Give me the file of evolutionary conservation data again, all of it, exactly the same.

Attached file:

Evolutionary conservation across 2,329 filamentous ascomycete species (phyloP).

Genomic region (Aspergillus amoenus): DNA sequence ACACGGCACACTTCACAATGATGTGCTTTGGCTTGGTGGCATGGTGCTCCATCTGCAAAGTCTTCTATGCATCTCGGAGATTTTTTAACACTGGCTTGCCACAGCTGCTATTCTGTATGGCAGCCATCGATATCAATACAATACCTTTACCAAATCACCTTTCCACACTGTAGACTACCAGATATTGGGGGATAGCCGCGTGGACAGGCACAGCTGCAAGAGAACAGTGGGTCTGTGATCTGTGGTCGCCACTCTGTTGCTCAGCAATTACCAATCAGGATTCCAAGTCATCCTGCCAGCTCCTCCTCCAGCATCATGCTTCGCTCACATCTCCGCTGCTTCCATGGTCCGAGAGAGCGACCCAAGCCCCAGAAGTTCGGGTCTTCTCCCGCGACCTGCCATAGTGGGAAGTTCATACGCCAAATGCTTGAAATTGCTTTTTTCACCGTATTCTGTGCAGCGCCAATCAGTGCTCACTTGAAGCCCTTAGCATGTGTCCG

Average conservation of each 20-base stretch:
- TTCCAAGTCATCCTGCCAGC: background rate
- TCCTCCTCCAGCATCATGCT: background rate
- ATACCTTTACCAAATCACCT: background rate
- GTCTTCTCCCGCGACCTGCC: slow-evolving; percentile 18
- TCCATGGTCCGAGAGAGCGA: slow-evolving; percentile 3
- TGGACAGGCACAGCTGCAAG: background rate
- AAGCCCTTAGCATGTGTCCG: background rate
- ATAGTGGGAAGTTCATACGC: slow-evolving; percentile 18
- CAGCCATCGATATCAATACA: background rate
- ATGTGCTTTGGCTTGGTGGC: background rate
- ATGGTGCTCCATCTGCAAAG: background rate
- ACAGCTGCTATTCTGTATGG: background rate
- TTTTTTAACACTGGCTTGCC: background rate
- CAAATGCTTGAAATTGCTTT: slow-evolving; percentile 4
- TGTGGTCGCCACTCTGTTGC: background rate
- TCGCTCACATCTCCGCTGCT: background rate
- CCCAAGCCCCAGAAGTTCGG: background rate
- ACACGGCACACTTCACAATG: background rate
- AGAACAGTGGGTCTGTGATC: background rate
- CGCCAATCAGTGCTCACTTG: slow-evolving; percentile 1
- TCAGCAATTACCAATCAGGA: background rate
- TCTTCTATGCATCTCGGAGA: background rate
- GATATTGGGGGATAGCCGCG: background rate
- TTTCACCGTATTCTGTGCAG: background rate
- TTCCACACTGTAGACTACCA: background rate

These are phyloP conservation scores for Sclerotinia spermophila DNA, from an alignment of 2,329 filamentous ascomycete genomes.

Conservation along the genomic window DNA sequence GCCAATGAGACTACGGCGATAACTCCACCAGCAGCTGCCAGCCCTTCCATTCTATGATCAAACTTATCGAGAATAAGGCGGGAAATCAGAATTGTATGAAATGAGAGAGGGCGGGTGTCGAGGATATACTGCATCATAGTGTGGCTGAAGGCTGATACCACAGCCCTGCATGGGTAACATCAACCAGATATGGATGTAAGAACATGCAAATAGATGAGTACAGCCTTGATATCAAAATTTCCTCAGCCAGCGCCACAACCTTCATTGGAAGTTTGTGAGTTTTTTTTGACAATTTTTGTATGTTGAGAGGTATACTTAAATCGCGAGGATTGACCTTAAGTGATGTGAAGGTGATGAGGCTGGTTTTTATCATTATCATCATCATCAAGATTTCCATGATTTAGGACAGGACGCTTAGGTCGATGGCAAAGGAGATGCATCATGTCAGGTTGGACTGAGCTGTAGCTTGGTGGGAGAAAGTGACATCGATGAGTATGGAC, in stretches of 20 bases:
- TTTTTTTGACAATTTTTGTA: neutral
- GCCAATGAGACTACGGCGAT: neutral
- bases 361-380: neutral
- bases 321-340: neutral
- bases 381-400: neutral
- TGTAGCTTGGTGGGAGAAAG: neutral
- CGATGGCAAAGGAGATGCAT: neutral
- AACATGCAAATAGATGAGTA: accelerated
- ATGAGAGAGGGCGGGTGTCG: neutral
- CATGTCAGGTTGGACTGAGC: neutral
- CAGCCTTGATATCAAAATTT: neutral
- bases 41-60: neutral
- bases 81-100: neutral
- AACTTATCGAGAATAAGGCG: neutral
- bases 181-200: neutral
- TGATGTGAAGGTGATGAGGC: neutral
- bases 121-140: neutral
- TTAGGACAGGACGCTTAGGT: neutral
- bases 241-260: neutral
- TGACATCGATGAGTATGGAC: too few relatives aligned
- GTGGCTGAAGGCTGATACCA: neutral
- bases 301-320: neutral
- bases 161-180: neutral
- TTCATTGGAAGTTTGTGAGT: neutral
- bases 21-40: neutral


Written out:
Evolutionary conservation across 2,329 filamentous ascomycete species (phyloP).

Genomic region (Aspergillus amoenus): DNA sequence ACACGGCACACTTCACAATGATGTGCTTTGGCTTGGTGGCATGGTGCTCCATCTGCAAAGTCTTCTATGCATCTCGGAGATTTTTTAACACTGGCTTGCCACAGCTGCTATTCTGTATGGCAGCCATCGATATCAATACAATACCTTTACCAAATCACCTTTCCACACTGTAGACTACCAGATATTGGGGGATAGCCGCGTGGACAGGCACAGCTGCAAGAGAACAGTGGGTCTGTGATCTGTGGTCGCCACTCTGTTGCTCAGCAATTACCAATCAGGATTCCAAGTCATCCTGCCAGCTCCTCCTCCAGCATCATGCTTCGCTCACATCTCCGCTGCTTCCATGGTCCGAGAGAGCGACCCAAGCCCCAGAAGTTCGGGTCTTCTCCCGCGACCTGCCATAGTGGGAAGTTCATACGCCAAATGCTTGAAATTGCTTTTTTCACCGTATTCTGTGCAGCGCCAATCAGTGCTCACTTGAAGCCCTTAGCATGTGTCCG

Average conservation of each 20-base stretch:
- TTCCAAGTCATCCTGCCAGC: background rate
- TCCTCCTCCAGCATCATGCT: background rate
- ATACCTTTACCAAATCACCT: background rate
- GTCTTCTCCCGCGACCTGCC: slow-evolving; percentile 18
- TCCATGGTCCGAGAGAGCGA: slow-evolving; percentile 3
- TGGACAGGCACAGCTGCAAG: background rate
- AAGCCCTTAGCATGTGTCCG: background rate
- ATAGTGGGAAGTTCATACGC: slow-evolving; percentile 18
- CAGCCATCGATATCAATACA: background rate
- ATGTGCTTTGGCTTGGTGGC: background rate
- ATGGTGCTCCATCTGCAAAG: background rate
- ACAGCTGCTATTCTGTATGG: background rate
- TTTTTTAACACTGGCTTGCC: background rate
- CAAATGCTTGAAATTGCTTT: slow-evolving; percentile 4
- TGTGGTCGCCACTCTGTTGC: background rate
- TCGCTCACATCTCCGCTGCT: background rate
- CCCAAGCCCCAGAAGTTCGG: background rate
- ACACGGCACACTTCACAATG: background rate
- AGAACAGTGGGTCTGTGATC: background rate
- CGCCAATCAGTGCTCACTTG: slow-evolving; percentile 1
- TCAGCAATTACCAATCAGGA: background rate
- TCTTCTATGCATCTCGGAGA: background rate
- GATATTGGGGGATAGCCGCG: background rate
- TTTCACCGTATTCTGTGCAG: background rate
- TTCCACACTGTAGACTACCA: background rate

These are phyloP conservation scores for Sclerotinia spermophila DNA, from an alignment of 2,329 filamentous ascomycete genomes.

Conservation along the genomic window DNA sequence GCCAATGAGACTACGGCGATAACTCCACCAGCAGCTGCCAGCCCTTCCATTCTATGATCAAACTTATCGAGAATAAGGCGGGAAATCAGAATTGTATGAAATGAGAGAGGGCGGGTGTCGAGGATATACTGCATCATAGTGTGGCTGAAGGCTGATACCACAGCCCTGCATGGGTAACATCAACCAGATATGGATGTAAGAACATGCAAATAGATGAGTACAGCCTTGATATCAAAATTTCCTCAGCCAGCGCCACAACCTTCATTGGAAGTTTGTGAGTTTTTTTTGACAATTTTTGTATGTTGAGAGGTATACTTAAATCGCGAGGATTGACCTTAAGTGATGTGAAGGTGATGAGGCTGGTTTTTATCATTATCATCATCATCAAGATTTCCATGATTTAGGACAGGACGCTTAGGTCGATGGCAAAGGAGATGCATCATGTCAGGTTGGACTGAGCTGTAGCTTGGTGGGAGAAAGTGACATCGATGAGTATGGAC, in stretches of 20 bases:
- TTTTTTTGACAATTTTTGTA: neutral
- GCCAATGAGACTACGGCGAT: neutral
- bases 361-380: neutral
- bases 321-340: neutral
- bases 381-400: neutral
- TGTAGCTTGGTGGGAGAAAG: neutral
- CGATGGCAAAGGAGATGCAT: neutral
- AACATGCAAATAGATGAGTA: accelerated
- ATGAGAGAGGGCGGGTGTCG: neutral
- CATGTCAGGTTGGACTGAGC: neutral
- CAGCCTTGATATCAAAATTT: neutral
- bases 41-60: neutral
- bases 81-100: neutral
- AACTTATCGAGAATAAGGCG: neutral
- bases 181-200: neutral
- TGATGTGAAGGTGATGAGGC: neutral
- bases 121-140: neutral
- TTAGGACAGGACGCTTAGGT: neutral
- bases 241-260: neutral
- TGACATCGATGAGTATGGAC: too few relatives aligned
- GTGGCTGAAGGCTGATACCA: neutral
- bases 301-320: neutral
- bases 161-180: neutral
- TTCATTGGAAGTTTGTGAGT: neutral
- bases 21-40: neutral